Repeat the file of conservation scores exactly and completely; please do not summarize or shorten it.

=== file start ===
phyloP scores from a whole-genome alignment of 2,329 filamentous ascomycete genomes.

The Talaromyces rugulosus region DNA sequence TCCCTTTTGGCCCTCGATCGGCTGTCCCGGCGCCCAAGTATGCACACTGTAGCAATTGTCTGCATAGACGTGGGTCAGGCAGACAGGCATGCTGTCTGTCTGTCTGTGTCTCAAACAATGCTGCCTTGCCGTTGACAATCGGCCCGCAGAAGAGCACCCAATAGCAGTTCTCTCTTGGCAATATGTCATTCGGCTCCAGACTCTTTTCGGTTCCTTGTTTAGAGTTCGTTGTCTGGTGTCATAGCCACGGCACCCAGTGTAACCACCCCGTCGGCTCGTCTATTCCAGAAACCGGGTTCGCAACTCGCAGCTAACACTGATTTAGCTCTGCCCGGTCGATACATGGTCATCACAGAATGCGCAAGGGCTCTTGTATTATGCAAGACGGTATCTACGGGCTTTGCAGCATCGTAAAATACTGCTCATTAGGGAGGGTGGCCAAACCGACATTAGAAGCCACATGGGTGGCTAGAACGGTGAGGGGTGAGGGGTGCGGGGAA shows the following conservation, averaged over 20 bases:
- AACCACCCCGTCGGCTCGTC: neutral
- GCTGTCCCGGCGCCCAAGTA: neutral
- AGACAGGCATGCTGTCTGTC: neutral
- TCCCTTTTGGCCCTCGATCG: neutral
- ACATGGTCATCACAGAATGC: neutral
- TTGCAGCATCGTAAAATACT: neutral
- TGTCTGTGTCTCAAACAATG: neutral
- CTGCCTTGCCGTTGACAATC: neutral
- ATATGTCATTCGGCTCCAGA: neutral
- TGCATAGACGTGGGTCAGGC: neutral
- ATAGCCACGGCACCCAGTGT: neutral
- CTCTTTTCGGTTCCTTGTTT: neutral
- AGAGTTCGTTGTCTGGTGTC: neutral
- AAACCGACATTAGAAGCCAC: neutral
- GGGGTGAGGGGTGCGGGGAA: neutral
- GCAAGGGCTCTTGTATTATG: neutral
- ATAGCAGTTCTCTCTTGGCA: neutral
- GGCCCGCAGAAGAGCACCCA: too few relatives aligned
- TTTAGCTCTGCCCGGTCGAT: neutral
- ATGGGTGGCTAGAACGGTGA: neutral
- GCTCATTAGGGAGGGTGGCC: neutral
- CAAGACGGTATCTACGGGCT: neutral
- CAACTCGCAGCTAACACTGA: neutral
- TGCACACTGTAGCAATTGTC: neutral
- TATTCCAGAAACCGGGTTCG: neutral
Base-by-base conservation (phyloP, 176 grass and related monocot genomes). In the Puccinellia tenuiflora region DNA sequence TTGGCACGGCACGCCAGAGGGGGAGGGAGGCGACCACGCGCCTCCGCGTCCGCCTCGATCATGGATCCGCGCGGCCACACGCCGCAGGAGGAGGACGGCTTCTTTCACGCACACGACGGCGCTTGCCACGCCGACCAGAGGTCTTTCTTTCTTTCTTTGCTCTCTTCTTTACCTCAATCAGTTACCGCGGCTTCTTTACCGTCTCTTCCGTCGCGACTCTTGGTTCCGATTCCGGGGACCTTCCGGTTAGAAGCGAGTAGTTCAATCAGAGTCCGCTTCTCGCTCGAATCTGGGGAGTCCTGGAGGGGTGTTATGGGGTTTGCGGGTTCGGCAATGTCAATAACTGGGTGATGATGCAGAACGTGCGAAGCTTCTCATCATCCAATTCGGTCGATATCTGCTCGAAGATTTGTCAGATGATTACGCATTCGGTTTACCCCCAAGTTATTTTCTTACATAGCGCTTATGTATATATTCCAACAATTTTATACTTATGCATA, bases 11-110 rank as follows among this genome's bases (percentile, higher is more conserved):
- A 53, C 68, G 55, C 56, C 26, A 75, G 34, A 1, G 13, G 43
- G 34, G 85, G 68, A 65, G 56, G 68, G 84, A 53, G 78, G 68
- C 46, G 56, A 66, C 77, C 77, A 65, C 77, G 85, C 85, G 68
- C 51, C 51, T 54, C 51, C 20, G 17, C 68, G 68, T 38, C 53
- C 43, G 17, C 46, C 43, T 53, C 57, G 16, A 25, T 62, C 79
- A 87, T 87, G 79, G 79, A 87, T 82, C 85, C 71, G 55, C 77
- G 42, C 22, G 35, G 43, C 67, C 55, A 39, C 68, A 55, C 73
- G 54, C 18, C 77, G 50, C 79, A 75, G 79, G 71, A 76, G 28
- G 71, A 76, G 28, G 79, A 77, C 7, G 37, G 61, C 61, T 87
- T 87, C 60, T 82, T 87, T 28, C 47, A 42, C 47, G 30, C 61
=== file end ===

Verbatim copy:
phyloP scores from a whole-genome alignment of 2,329 filamentous ascomycete genomes.

The Talaromyces rugulosus region DNA sequence TCCCTTTTGGCCCTCGATCGGCTGTCCCGGCGCCCAAGTATGCACACTGTAGCAATTGTCTGCATAGACGTGGGTCAGGCAGACAGGCATGCTGTCTGTCTGTCTGTGTCTCAAACAATGCTGCCTTGCCGTTGACAATCGGCCCGCAGAAGAGCACCCAATAGCAGTTCTCTCTTGGCAATATGTCATTCGGCTCCAGACTCTTTTCGGTTCCTTGTTTAGAGTTCGTTGTCTGGTGTCATAGCCACGGCACCCAGTGTAACCACCCCGTCGGCTCGTCTATTCCAGAAACCGGGTTCGCAACTCGCAGCTAACACTGATTTAGCTCTGCCCGGTCGATACATGGTCATCACAGAATGCGCAAGGGCTCTTGTATTATGCAAGACGGTATCTACGGGCTTTGCAGCATCGTAAAATACTGCTCATTAGGGAGGGTGGCCAAACCGACATTAGAAGCCACATGGGTGGCTAGAACGGTGAGGGGTGAGGGGTGCGGGGAA shows the following conservation, averaged over 20 bases:
- AACCACCCCGTCGGCTCGTC: neutral
- GCTGTCCCGGCGCCCAAGTA: neutral
- AGACAGGCATGCTGTCTGTC: neutral
- TCCCTTTTGGCCCTCGATCG: neutral
- ACATGGTCATCACAGAATGC: neutral
- TTGCAGCATCGTAAAATACT: neutral
- TGTCTGTGTCTCAAACAATG: neutral
- CTGCCTTGCCGTTGACAATC: neutral
- ATATGTCATTCGGCTCCAGA: neutral
- TGCATAGACGTGGGTCAGGC: neutral
- ATAGCCACGGCACCCAGTGT: neutral
- CTCTTTTCGGTTCCTTGTTT: neutral
- AGAGTTCGTTGTCTGGTGTC: neutral
- AAACCGACATTAGAAGCCAC: neutral
- GGGGTGAGGGGTGCGGGGAA: neutral
- GCAAGGGCTCTTGTATTATG: neutral
- ATAGCAGTTCTCTCTTGGCA: neutral
- GGCCCGCAGAAGAGCACCCA: too few relatives aligned
- TTTAGCTCTGCCCGGTCGAT: neutral
- ATGGGTGGCTAGAACGGTGA: neutral
- GCTCATTAGGGAGGGTGGCC: neutral
- CAAGACGGTATCTACGGGCT: neutral
- CAACTCGCAGCTAACACTGA: neutral
- TGCACACTGTAGCAATTGTC: neutral
- TATTCCAGAAACCGGGTTCG: neutral
Base-by-base conservation (phyloP, 176 grass and related monocot genomes). In the Puccinellia tenuiflora region DNA sequence TTGGCACGGCACGCCAGAGGGGGAGGGAGGCGACCACGCGCCTCCGCGTCCGCCTCGATCATGGATCCGCGCGGCCACACGCCGCAGGAGGAGGACGGCTTCTTTCACGCACACGACGGCGCTTGCCACGCCGACCAGAGGTCTTTCTTTCTTTCTTTGCTCTCTTCTTTACCTCAATCAGTTACCGCGGCTTCTTTACCGTCTCTTCCGTCGCGACTCTTGGTTCCGATTCCGGGGACCTTCCGGTTAGAAGCGAGTAGTTCAATCAGAGTCCGCTTCTCGCTCGAATCTGGGGAGTCCTGGAGGGGTGTTATGGGGTTTGCGGGTTCGGCAATGTCAATAACTGGGTGATGATGCAGAACGTGCGAAGCTTCTCATCATCCAATTCGGTCGATATCTGCTCGAAGATTTGTCAGATGATTACGCATTCGGTTTACCCCCAAGTTATTTTCTTACATAGCGCTTATGTATATATTCCAACAATTTTATACTTATGCATA, bases 11-110 rank as follows among this genome's bases (percentile, higher is more conserved):
- A 53, C 68, G 55, C 56, C 26, A 75, G 34, A 1, G 13, G 43
- G 34, G 85, G 68, A 65, G 56, G 68, G 84, A 53, G 78, G 68
- C 46, G 56, A 66, C 77, C 77, A 65, C 77, G 85, C 85, G 68
- C 51, C 51, T 54, C 51, C 20, G 17, C 68, G 68, T 38, C 53
- C 43, G 17, C 46, C 43, T 53, C 57, G 16, A 25, T 62, C 79
- A 87, T 87, G 79, G 79, A 87, T 82, C 85, C 71, G 55, C 77
- G 42, C 22, G 35, G 43, C 67, C 55, A 39, C 68, A 55, C 73
- G 54, C 18, C 77, G 50, C 79, A 75, G 79, G 71, A 76, G 28
- G 71, A 76, G 28, G 79, A 77, C 7, G 37, G 61, C 61, T 87
- T 87, C 60, T 82, T 87, T 28, C 47, A 42, C 47, G 30, C 61